With the rising incidence and prevalence of dementia worldwide that is projected to continue, more efforts have been invested to address the needs of persons living with dementia and individuals around them. One such effort is the development of assessment tools and instruments in the field of dementia care.
Some uses of the assessments include:
- Measuring the progress of dementia-related impairments (cognitive, functional), or
- Measuring the effects of dementia treatments in clinical trials, and
- Evaluating the impact of psychosocial interventions in enabling persons living with dementia to live well, amongst other assessments.1
Other than studying dementia assessment tools and instruments, researchers and clinicians also study the reliability and utility of the methods for validating and reporting dementia assessment tools and instruments. An ideal measure should be valid, reliable and practical to use. It should not use too much of the assessors’ and participants’ time.
In addition, as dementia may, from its earliest stages, affect cognition and language abilities, it is important to have both persons living with dementia and their proxies, such as family caregivers and care professionals, involved in the assessment process.2 All these factors should be taken into consideration when choosing an assessment or instrument to be used in dementia care and research.
Singapore’s Ministry of Health (MOH) has developed a set of Clinical Practice Guidelines on Dementia. These guidelines list a number of recommended assessment tools to be used for cognitive screening, ratings of behaviour changes, and assessment of functional status and of social issues for persons at risk of dementia, for the process of diagnosis, and for persons who have been diagnosed with dementia.3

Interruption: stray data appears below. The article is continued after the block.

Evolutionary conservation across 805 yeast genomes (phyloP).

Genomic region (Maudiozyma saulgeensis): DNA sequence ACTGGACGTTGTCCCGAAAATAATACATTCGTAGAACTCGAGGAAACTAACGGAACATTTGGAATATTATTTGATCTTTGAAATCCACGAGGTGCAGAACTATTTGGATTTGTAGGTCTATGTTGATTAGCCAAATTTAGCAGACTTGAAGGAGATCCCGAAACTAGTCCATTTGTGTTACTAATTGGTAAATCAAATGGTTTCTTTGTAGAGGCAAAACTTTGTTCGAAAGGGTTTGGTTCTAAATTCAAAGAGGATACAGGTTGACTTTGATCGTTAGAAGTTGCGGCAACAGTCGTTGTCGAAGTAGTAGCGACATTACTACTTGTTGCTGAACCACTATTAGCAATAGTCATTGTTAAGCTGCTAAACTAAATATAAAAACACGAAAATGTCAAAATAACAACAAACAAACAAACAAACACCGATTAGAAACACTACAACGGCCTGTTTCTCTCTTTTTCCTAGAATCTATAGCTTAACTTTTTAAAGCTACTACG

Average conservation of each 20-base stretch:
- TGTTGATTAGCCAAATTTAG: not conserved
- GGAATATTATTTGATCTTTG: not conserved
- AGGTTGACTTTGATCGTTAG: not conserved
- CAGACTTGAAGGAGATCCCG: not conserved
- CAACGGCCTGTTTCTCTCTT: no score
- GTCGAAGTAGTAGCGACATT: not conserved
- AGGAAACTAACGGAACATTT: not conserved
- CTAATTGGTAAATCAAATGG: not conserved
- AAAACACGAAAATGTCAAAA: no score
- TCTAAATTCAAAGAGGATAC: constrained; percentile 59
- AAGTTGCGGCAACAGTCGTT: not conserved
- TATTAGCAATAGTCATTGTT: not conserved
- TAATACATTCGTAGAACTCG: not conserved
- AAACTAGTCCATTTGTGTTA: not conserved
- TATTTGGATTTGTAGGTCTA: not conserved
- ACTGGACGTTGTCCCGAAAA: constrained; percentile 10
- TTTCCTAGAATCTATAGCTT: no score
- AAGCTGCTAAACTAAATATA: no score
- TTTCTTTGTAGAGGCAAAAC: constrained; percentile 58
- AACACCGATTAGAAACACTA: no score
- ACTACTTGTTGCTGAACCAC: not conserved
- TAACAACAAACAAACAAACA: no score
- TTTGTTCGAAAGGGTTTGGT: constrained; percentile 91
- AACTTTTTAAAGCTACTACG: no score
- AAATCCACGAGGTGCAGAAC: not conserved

In the following nine documents, studies of some existing measures in dementia care have been consolidated and organised according to the purposes, strengths and limitations, and psychometric properties of the measures. You can find the embed links to the original journal articles and assessments/instruments in these articles for your further reading.
- Burns, A., Lawlor, B., & Craig, S. (2002). Rating scales in old age psychiatry. The British Journal of Psychiatry, 180(2), 161–167. https://doi.org/10.1192/bjp.180.2.161
- Sheehan, B. (2012). Assessment scales in dementia. Therapeutic Advances in Neurological Disorders, 5(6), 348–358. https://doi.org/10.1177/1756285612455733
- Singapore Ministry of Health. (2013, July 10). Dementia: MOH Clinical Practice Guidelines 1/2013. Person-directed dementia care assessment tool. https://www.moh.gov.sg/docs/librariesprovider4/guidelines/dementia-10-jul-2013—booklet.pdf